AUSTIN, Texas — Stay-home orders are tough for all of us but even more so where family violence is involved.
"More people staying in the house with friction in the family, with abuse going on, and more time behind closed doors is just going to exacerbate the tension and violence," said The SAFE Alliance Community Education Director Sandra Molinari.
The SAFE Alliance is an organization that works to provide resources for survivors and prevent child abuse, as well as domestic violence, human trafficking, dating violence and sexual harassment.
Molinari said at the beginning of self-isolation, their SAFEline saw an increase in calls for help.
"So usually we average 45 calls a day this time a year and that went up to about 65 when people began self-isolating," said Molinari. "It has come back down because it is difficult for people to call because they are being monitored."
Molinari said she expects calls to increase again as long as a stay-home order is in place. Because of social distancing, SAFE can only use 79 of their 105 beds at their family shelter, leaving them at full capacity. But Molinari said people can call, text or chat with them using their 24/7 hotline.
"Those advocates are ready to help them find a safety plan, process what's happening and how they can stay safe in the home or, if there is a way to leave, we can problem-solve with them so they can find a safer place," said Molinari.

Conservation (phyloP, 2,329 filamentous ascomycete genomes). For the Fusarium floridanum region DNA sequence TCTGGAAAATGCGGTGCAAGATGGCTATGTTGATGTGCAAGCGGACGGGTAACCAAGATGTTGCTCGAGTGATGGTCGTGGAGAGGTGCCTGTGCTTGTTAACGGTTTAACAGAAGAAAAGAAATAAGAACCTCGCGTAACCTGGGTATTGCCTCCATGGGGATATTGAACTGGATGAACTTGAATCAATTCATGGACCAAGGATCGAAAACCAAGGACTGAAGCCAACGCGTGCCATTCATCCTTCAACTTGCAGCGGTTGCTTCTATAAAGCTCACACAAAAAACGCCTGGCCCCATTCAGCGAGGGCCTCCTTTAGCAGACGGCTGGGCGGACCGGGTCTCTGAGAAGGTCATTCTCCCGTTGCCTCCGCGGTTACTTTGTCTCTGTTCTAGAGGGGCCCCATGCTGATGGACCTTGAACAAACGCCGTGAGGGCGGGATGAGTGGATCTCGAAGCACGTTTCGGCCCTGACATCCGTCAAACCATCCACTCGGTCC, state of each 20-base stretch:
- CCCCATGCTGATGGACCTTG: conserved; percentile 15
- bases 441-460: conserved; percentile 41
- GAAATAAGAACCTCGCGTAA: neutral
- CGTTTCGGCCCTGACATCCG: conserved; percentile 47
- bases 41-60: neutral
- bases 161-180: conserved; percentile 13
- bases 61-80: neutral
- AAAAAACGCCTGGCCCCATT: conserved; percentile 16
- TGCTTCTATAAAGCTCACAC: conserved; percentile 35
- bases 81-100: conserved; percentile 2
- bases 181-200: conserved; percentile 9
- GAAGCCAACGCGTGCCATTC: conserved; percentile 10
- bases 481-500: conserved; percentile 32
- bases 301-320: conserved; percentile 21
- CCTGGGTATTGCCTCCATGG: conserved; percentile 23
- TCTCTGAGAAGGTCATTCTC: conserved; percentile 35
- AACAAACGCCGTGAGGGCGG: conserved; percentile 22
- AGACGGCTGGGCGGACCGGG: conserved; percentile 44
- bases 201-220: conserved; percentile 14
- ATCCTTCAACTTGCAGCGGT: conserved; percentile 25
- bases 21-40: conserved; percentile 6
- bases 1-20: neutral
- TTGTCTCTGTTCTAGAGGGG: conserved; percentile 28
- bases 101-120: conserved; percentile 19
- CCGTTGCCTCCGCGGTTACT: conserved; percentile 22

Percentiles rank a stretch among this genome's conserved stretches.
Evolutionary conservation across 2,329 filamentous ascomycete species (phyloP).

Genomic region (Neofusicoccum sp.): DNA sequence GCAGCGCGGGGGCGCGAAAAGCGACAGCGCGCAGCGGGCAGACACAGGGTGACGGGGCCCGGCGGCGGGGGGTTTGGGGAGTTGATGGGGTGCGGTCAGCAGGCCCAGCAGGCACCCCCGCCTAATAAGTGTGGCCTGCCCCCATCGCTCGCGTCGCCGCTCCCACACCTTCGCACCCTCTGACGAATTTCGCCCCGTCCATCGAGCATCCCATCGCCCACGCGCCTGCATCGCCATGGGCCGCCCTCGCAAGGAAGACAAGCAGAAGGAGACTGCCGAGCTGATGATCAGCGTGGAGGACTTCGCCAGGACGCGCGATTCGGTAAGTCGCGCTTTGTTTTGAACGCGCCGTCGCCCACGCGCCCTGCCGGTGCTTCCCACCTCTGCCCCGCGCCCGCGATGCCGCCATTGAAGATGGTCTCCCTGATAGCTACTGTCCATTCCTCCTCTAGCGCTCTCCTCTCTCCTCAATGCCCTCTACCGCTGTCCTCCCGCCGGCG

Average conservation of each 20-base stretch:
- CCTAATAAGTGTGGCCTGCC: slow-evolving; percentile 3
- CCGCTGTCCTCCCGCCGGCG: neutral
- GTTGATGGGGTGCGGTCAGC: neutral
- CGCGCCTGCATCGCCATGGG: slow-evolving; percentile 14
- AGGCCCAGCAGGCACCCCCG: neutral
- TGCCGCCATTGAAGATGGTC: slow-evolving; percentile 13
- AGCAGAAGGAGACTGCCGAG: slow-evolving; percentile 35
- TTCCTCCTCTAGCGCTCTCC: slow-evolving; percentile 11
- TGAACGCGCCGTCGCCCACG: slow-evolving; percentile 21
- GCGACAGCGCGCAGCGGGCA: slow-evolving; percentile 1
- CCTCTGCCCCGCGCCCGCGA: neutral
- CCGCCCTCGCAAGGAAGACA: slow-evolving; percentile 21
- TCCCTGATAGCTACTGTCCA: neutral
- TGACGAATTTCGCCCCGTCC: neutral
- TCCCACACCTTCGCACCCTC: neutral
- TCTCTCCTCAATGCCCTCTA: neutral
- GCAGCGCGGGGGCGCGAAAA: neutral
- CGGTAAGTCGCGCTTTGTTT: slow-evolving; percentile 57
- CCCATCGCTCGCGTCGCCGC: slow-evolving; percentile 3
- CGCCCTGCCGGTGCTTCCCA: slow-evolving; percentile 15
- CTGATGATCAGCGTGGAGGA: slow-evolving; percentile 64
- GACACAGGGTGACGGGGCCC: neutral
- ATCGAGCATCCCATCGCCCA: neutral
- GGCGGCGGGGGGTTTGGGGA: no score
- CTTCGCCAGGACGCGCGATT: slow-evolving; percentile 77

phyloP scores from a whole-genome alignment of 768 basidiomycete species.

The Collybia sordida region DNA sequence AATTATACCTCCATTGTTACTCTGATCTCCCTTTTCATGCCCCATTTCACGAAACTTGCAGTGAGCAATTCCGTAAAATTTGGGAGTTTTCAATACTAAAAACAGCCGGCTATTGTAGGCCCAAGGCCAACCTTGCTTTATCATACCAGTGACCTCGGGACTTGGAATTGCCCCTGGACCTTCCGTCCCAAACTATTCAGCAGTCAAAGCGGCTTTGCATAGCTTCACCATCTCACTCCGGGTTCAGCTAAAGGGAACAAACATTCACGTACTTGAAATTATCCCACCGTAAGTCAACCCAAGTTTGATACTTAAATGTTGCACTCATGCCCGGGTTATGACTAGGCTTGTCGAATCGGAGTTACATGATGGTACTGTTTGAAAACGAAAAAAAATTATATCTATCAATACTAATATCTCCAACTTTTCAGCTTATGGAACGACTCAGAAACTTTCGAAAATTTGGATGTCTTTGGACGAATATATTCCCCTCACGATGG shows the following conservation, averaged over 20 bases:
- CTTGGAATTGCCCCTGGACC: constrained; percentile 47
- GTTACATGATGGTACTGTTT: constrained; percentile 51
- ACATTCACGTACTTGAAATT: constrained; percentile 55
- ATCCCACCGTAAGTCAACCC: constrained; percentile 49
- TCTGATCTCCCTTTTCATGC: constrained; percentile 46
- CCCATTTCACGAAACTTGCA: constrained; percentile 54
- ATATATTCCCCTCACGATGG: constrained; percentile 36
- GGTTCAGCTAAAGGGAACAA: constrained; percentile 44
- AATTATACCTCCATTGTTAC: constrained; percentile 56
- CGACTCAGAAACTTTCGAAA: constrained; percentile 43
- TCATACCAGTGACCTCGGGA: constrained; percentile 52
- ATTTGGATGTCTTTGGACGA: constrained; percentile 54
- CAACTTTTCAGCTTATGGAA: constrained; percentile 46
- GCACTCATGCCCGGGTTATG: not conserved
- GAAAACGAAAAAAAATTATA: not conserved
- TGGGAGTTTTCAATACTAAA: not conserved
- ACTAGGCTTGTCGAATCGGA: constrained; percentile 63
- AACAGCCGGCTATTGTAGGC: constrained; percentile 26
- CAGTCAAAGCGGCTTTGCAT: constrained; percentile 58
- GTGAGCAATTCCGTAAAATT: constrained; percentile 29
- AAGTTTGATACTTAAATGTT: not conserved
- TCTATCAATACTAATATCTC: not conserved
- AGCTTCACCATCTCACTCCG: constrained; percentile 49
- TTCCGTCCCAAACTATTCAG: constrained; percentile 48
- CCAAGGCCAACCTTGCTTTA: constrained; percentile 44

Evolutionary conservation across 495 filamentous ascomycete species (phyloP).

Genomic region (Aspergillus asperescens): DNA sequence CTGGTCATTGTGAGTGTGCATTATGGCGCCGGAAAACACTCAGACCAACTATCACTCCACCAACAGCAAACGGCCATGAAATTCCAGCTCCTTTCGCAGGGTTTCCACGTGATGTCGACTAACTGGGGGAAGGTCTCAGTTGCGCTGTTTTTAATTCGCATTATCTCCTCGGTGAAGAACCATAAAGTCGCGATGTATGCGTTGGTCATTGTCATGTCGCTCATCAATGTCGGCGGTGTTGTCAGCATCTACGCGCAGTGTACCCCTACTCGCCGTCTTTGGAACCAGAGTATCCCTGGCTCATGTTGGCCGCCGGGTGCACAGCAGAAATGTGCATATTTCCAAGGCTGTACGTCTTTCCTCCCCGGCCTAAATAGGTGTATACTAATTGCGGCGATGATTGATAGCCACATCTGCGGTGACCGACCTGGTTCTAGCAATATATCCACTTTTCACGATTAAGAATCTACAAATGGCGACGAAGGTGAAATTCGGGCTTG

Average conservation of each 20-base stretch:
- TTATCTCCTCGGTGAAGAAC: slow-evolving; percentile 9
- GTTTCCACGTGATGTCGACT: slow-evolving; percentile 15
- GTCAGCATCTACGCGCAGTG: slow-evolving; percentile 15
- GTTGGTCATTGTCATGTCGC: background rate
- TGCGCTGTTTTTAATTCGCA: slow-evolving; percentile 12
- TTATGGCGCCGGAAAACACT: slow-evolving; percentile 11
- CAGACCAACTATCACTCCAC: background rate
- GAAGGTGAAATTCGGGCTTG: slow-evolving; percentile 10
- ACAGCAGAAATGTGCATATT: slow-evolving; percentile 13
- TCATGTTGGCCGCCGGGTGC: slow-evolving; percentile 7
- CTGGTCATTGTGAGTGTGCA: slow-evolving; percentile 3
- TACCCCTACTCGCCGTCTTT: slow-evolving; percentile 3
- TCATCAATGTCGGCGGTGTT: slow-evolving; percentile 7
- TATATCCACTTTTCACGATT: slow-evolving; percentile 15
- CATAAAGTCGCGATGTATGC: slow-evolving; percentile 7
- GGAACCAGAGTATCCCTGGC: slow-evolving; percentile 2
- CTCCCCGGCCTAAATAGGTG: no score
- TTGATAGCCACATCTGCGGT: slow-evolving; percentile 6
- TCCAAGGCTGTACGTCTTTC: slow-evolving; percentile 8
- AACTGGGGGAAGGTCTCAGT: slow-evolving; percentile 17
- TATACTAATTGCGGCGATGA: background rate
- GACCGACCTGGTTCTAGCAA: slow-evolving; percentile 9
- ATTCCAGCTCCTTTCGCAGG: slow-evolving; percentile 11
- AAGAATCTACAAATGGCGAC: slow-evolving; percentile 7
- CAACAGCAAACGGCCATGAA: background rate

She said if you do decide to go to their website and chat, there is an escape button at the bottom just in case an abuser is near.
The Texas Advocacy Project said they have seen a 30% increase in calls from domestic violence survivors seeking free legal help.
“We are talking to them about their rights and options available to get emergency protective orders and answering legal questions," said Texas Advocacy Project CEO Heather Bellino. “Everybody needs a safety plan before they find themselves ... before they end up in a situation where they need help."
Bellino said when thinking about a safety plan, reach out to friends and family for help if possible.
“If you have an opportunity to reach out to friends and family, have a safe word to use that would trigger them to know it is time for them to call police on your behalf," said Bellino
She added, “We want to help you and we know your safety is important and we are here for you.”
To contact The Texas Advocacy Project, call 1-800-374-HOPE.
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